The usual practice is to refer the bill to a select committee of the ‘House. This committee examines the bill thoroughly and in detail, clause by clause. It can also amend its provisions, but without altering the principles underlying it. After completing the scrutiny and discussion, the committee reports the bill back to the House.

  • Consideration Stage

 The House, after receiving the bill from the select committee, considers the provisions of the bill clause by clause. Each clause is discussed and vote upon separately. The members can also move amendments and if accepted, they become part of the bill. ‘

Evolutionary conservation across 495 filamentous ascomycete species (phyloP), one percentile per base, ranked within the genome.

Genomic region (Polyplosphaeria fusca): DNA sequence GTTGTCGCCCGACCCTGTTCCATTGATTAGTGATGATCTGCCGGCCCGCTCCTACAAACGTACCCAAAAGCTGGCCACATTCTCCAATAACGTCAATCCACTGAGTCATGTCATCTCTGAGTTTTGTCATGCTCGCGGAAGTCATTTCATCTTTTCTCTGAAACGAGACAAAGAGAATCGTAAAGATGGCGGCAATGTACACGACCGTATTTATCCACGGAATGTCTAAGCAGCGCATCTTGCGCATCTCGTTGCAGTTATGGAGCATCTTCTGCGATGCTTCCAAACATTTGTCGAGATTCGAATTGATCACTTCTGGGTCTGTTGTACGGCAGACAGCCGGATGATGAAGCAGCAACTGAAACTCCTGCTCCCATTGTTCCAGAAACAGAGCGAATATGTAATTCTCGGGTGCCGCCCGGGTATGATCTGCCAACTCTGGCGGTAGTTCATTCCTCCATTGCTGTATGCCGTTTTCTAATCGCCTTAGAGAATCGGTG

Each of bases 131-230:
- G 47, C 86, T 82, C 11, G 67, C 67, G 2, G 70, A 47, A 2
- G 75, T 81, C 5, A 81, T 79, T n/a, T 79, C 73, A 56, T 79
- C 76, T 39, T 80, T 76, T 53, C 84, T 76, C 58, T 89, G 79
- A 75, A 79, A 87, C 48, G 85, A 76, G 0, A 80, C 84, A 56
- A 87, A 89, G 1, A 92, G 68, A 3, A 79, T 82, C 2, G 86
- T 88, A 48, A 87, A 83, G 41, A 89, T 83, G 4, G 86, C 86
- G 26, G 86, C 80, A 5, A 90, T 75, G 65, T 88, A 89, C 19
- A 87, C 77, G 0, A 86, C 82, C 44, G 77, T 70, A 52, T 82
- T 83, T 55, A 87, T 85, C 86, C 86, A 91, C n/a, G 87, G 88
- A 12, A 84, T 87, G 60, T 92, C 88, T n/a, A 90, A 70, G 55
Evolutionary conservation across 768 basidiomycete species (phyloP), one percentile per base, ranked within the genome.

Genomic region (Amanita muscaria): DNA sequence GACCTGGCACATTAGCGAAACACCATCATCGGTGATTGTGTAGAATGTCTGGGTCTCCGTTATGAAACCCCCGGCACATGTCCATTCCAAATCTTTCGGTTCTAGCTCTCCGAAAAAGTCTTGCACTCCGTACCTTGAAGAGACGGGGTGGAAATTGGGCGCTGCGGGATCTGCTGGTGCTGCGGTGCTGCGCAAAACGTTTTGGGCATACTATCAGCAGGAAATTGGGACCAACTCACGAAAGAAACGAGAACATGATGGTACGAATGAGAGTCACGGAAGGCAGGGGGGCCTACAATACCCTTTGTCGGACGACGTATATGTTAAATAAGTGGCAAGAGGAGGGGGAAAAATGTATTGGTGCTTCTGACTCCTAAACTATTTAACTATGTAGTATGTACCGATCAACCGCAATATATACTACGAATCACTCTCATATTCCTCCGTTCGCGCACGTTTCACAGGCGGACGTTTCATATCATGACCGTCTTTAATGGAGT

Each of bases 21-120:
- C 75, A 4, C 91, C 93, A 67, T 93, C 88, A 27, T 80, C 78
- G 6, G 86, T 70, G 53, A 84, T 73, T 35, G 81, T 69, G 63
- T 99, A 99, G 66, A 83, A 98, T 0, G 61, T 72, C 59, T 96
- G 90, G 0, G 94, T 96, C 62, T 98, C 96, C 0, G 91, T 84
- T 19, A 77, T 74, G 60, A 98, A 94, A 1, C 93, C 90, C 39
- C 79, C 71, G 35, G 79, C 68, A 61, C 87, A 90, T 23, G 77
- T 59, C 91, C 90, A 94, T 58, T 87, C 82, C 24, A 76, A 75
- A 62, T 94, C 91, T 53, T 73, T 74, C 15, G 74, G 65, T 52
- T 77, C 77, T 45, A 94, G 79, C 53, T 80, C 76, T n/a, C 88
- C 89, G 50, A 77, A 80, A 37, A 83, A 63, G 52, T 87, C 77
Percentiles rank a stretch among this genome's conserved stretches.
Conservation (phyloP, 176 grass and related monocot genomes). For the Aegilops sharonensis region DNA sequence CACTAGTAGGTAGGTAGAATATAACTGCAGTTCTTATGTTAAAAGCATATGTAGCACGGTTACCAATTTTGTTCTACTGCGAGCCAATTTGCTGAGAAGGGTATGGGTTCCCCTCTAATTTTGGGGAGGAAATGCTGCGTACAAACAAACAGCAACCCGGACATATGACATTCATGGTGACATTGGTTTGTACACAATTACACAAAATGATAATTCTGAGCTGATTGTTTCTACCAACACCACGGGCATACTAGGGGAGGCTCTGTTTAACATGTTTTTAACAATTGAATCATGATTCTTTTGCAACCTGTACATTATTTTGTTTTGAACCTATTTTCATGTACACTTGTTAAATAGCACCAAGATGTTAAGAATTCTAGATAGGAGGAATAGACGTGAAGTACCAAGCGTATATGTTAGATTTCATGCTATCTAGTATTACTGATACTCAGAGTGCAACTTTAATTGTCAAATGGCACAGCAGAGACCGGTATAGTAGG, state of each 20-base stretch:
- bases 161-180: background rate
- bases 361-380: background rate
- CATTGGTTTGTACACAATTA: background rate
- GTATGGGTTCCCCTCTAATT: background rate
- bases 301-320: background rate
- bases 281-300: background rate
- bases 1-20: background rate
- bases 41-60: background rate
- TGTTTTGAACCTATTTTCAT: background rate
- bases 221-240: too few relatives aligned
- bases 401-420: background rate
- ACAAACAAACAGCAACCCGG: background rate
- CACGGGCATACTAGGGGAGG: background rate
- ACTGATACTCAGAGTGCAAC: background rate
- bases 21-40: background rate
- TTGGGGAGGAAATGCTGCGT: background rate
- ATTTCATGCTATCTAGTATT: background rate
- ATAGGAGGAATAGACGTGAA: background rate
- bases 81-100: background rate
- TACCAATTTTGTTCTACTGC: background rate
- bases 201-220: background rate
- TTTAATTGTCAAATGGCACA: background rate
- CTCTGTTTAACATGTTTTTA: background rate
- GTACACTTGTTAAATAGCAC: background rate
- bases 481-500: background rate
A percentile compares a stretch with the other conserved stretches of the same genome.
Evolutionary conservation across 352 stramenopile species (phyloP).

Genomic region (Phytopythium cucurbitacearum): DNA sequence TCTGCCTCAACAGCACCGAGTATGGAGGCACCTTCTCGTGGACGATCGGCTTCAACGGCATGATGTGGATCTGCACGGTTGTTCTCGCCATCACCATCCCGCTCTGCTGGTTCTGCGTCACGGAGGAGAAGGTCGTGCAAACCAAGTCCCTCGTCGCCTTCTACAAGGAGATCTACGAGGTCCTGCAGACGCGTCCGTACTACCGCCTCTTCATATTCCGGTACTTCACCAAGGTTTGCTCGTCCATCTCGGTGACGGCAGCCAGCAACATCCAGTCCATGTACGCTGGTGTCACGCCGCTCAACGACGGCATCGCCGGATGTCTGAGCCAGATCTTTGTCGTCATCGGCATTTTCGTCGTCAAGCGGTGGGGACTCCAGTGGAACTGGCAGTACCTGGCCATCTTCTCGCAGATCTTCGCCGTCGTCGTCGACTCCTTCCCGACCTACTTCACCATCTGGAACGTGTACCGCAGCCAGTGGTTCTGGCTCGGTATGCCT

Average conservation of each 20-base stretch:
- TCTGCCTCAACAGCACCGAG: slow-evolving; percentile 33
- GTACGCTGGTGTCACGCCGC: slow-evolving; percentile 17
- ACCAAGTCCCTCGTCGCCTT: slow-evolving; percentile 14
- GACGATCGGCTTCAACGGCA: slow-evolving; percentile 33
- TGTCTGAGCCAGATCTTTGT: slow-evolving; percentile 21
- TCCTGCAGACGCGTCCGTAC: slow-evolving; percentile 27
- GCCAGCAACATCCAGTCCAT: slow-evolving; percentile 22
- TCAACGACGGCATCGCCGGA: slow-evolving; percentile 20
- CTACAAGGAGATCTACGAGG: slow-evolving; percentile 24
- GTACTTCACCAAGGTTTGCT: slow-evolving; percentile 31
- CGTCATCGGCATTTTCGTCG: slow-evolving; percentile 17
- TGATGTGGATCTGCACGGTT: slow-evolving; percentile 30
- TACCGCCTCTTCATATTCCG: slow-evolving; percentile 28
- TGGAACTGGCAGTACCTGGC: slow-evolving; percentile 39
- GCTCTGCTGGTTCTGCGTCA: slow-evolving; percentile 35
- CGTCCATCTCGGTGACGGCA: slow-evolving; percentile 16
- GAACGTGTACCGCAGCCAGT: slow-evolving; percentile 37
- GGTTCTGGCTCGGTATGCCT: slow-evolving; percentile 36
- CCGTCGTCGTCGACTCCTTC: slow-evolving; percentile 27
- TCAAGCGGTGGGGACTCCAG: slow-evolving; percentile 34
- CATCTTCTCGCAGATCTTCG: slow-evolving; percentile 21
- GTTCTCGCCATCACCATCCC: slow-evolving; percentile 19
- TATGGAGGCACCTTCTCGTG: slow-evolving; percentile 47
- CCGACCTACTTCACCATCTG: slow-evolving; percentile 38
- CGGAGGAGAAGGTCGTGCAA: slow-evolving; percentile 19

1. Third Reading

At this stage, the debate is confined to the acceptance or rejection: of the bill as a whole and no amendments areallowed, as the general principles underlying the bill have already been scrutinised during the stage of second reading. If themajority of the members present and voting accept the bill, the bill is regarded as passed by the House. Thereafter, the bill is authenticatedbythe presiding officer of the House and transmitted to the second House for consideration and approval. A bill is deemed to have been passed by the Parliament only when both the houses have agreed to it,either with or without amendments.

  1. Bill in the Second House

In the second House also, the bill passes through till the three stages, that is, first reading, second reading and third reading. There are four alternatives before this House:

(a) it may pass the bill as sent by the first house (ie, without amendments);

(b) it may pass the bill with amendments and may return/it to the first House for reconsideration;